Quiet: A Book Review

‘Quiet: The Power of Introverts in a World That Can’t Stop Talking’ by Susan Cain is genuinely a brilliant book! If you’re an introvert get a copy! If you want to understand your introvert friend get a copy! Or if you’re on a limited budget like me, try the local library. – I’d been thinking I might like to read it, but spotted it when I was browsing the little library just down the road from me.Quiet

It’s fair to say that I’m normally really rather cynical of books in this kind of genre. So often they lack any real science and are based on some flimsy observation, but I thought I’d read it after seeing her TED talk. Having now read it I’d genuinely give it five stars.

Cain carefully weaves together stories, autobiography, observation and science in a really engaging and genuinely revealing way. It is obviously meticulously researched, having very much begun with her own desire to thoroughly understand her own introversion. It’s a book I wish I’d written!

As a book it has really helped me see how many of the things that I thought were weird or frustrating about myself, are simply just part of being a fairly normal introvert. It is an encouraging, empowering and practical book. Having read it, I feel much more thankful for how God has made me, and much more patient with the way I naturally function. My brain is simply wired differently from an extrovert, and like extroversion this has some real benefits. Our world needs both types of people.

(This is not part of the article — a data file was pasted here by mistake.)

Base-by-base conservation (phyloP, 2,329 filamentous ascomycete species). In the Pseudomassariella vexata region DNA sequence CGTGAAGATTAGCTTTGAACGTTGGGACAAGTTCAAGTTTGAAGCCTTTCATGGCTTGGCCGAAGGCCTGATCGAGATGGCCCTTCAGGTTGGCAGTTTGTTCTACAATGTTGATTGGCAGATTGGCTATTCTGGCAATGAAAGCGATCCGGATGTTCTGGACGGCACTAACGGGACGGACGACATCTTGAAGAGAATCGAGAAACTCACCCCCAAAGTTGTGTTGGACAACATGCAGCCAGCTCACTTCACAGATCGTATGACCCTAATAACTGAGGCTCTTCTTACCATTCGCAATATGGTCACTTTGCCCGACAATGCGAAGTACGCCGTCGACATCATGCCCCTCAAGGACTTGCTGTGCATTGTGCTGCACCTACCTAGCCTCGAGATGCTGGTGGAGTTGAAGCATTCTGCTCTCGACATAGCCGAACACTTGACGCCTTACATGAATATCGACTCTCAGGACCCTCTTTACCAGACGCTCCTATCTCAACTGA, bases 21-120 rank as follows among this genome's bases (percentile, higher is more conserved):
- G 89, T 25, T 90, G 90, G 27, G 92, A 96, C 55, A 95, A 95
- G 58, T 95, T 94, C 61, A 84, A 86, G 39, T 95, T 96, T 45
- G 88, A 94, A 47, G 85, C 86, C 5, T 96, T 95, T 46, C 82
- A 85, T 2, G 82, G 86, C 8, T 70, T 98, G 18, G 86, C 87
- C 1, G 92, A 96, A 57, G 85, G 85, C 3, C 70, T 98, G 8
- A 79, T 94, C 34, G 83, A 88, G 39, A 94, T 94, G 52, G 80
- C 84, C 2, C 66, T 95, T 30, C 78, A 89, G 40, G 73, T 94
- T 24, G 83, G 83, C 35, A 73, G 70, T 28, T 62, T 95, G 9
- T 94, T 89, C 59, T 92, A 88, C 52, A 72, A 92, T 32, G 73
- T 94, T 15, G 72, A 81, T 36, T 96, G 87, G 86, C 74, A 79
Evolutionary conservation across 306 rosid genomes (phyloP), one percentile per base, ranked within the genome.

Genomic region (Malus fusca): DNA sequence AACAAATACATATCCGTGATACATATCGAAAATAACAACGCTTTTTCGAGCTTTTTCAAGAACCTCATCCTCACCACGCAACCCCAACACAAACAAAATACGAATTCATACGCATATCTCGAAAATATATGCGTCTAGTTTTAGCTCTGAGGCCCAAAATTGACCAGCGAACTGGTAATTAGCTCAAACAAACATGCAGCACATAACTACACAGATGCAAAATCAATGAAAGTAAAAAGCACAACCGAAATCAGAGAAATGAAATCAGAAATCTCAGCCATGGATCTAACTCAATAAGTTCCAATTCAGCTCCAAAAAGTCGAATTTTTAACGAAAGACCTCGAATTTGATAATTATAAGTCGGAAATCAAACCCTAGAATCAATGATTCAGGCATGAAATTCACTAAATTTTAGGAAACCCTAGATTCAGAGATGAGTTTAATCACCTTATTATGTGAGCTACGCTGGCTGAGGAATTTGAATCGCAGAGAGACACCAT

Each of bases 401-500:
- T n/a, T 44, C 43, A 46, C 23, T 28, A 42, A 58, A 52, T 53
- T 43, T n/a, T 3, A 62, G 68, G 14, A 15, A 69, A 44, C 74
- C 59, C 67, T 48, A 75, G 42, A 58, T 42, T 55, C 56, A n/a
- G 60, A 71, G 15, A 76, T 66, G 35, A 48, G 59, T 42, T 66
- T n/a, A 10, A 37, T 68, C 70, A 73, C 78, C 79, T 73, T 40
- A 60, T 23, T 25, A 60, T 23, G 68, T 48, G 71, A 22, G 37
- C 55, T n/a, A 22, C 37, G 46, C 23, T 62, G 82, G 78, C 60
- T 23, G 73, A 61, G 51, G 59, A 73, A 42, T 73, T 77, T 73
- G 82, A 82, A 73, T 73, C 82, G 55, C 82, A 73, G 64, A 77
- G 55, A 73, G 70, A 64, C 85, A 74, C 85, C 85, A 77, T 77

I love what she says in her conclusion – “Love is essential; gregariousness is optional.” 

“Whoever you are, bear in mind that appearance is not reality. Some people act like extroverts, but the effort costs them in energy, authenticity, and even in physical health. Others seem aloof or self-contained, but their inner landscapes are rich and full of drama. So the next time you see a person with a composed face and a soft voice, remember that inside her mind she might be solving an equation, composing a sonnet, designing a hat. She might, that is, be deploying the powers of quiet.” 

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2 thoughts on “Quiet: A Book Review

  1. As someone at the other end of the spectrum (I was once described as a “stark-raving extrovert”), I found this book incredibly helpful – both in relating to and caring for introverts I know, but also in understanding myself and how to cope with being on my own a lot. I’d also highly recommend it :)

    Liked by 1 person

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